Hazard Mitigation

Weld County Hazard Mitigation Plan

“Weld County, CO- Weld County has been updating the Multi-Jurisdictional Hazard Mitigation Plan over the last year with the collaboration of local municipalities, and other community organizations.  This plan is designed to proactively reduce the risk of hazards facing Weld County and must be updated and approved be FEMA every five years to keep it current and to maintain eligibility for mitigation funding. 

Weld County will be submitting an updated Hazard Mitigation Report to identify progress on Community Mitigation Projects. 

To view the current Hazard Mitigation Plan click the link below: 2021 Hazard Mitigation PDF  

Once you have pulled up your projects from the 2021 Mitigation Plan, click the link below and follow the instructions

  1. Select the Community in the Drop Down Box ( the Community drop down box shows how many projects were identified for your community)
  2. Select the Project Number for the project you are updating
  3. Type in the Project Name
  4. Please complete the Survey for EACH project in your community
  5. OR- Screen Shot the projects for your community and email updates to dbradshaw@weldgov.com
  6. Complete the updates prior to January 6th. 

Hazard Mitigation Project update survey-  Survey Link  

Interested in reviewing the last plan and what it includes? 2016 Weld County Hazard Mitigation Plan(PDF, 24MB)


What is hazard mitigation?

The term “Hazard Mitigation” describes actions that can help reduce or eliminate long-term risks caused by hazards, such as floods, wildfires, tornadoes, and earthquakes. Hazard mitigation is best accomplished when based on a comprehensive, long-term plan developed before a disaster strikes.

As the costs of disaster impacts continue to rise, governments and citizens must find ways to reduce hazard risks to our communities. Oftentimes after disasters, repairs and reconstruction are often completed in such a way as to simply restore damaged property to pre-disaster conditions. These efforts may “get things back to normal,” but the replication of pre-disaster conditions often results in a repetitive cycle of damage, reconstruction, and repeated damage. Hazard mitigation breaks this repetitive cycle by producing less vulnerable conditions through pre- and post- disaster repairs and reconstruction. The implementation of such hazard mitigation actions now by state and local governments means building stronger, safer, and smarter communities that will be able to reduce future injuries and damages.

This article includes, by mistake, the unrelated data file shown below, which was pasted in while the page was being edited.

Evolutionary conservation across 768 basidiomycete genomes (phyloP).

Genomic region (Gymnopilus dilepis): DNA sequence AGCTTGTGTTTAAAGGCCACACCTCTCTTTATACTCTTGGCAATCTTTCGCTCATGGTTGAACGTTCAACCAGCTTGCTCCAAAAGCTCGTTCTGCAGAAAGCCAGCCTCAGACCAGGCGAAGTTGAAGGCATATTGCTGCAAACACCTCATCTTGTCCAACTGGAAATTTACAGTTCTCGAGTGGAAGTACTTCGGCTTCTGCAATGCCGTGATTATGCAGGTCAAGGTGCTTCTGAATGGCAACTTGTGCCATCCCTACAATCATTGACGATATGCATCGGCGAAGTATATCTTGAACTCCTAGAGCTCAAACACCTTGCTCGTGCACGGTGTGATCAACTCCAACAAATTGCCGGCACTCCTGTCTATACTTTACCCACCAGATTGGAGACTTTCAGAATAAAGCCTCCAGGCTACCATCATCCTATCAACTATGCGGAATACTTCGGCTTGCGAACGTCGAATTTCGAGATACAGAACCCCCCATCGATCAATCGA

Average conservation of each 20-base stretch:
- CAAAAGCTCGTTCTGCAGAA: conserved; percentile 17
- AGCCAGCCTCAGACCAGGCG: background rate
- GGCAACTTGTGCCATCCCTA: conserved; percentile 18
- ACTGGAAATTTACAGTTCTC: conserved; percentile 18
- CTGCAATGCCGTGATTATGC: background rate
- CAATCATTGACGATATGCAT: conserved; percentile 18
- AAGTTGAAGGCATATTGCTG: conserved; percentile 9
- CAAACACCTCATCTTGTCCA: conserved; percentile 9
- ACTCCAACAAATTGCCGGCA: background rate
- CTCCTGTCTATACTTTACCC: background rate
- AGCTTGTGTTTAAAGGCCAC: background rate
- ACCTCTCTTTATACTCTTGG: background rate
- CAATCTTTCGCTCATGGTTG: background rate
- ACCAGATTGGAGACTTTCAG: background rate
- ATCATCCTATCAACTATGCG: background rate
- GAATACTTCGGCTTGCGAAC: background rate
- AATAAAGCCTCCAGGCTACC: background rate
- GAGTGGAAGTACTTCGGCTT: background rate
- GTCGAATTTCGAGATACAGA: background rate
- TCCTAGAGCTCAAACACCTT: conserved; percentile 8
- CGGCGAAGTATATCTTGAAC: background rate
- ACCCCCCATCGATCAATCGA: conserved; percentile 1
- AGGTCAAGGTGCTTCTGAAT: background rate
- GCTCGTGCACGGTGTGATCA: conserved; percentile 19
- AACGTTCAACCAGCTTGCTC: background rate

Why is hazard mitigation important for counties and municipalities?

  • Protect public safety and prevent loss of life and injury.
  • Reduce harm to existing and future development.
  • Maintain community continuity and strengthen the social connections that are essential for recovery.
  • Prevent damage to your community’s unique economic, cultural, and environmental assets.
  • Minimize operational downtime and accelerate recovery of government and business after disasters.
  • Reduce the costs of disaster response and recovery and the exposure to risk for first responders.
  • Help accomplish other community objectives, such as capital improvements, infrastructure protection, open space preservation, and economic resiliency.

How do Weld County and its jurisdictions benefit from this type of planning?

  • Ensuring eligibility for all sources of hazard mitigation funds made available through FEMA.
  • Increasing public awareness and understanding of vulnerabilities as well as support for specific actions to reduce losses from future disasters.
  • Ensuring community policies, programs, and goals are compatible with reducing vulnerability to all hazards and identifying those that are incompatible.
  • Building partnerships with diverse stakeholders, increasing opportunities to leverage data and resources in reducing workloads, as well as achieving shared community objectives.
  • Expanding the understanding of potential risk reduction measures to include: local plans and regulations; structure and infrastructure projects; natural systems protection; education and awareness programs; and other tools.
  • Informing the development, prioritization, and implementation of mitigation projects. Benefits accrue over the life of these projects as losses are avoided from each subsequent hazard event.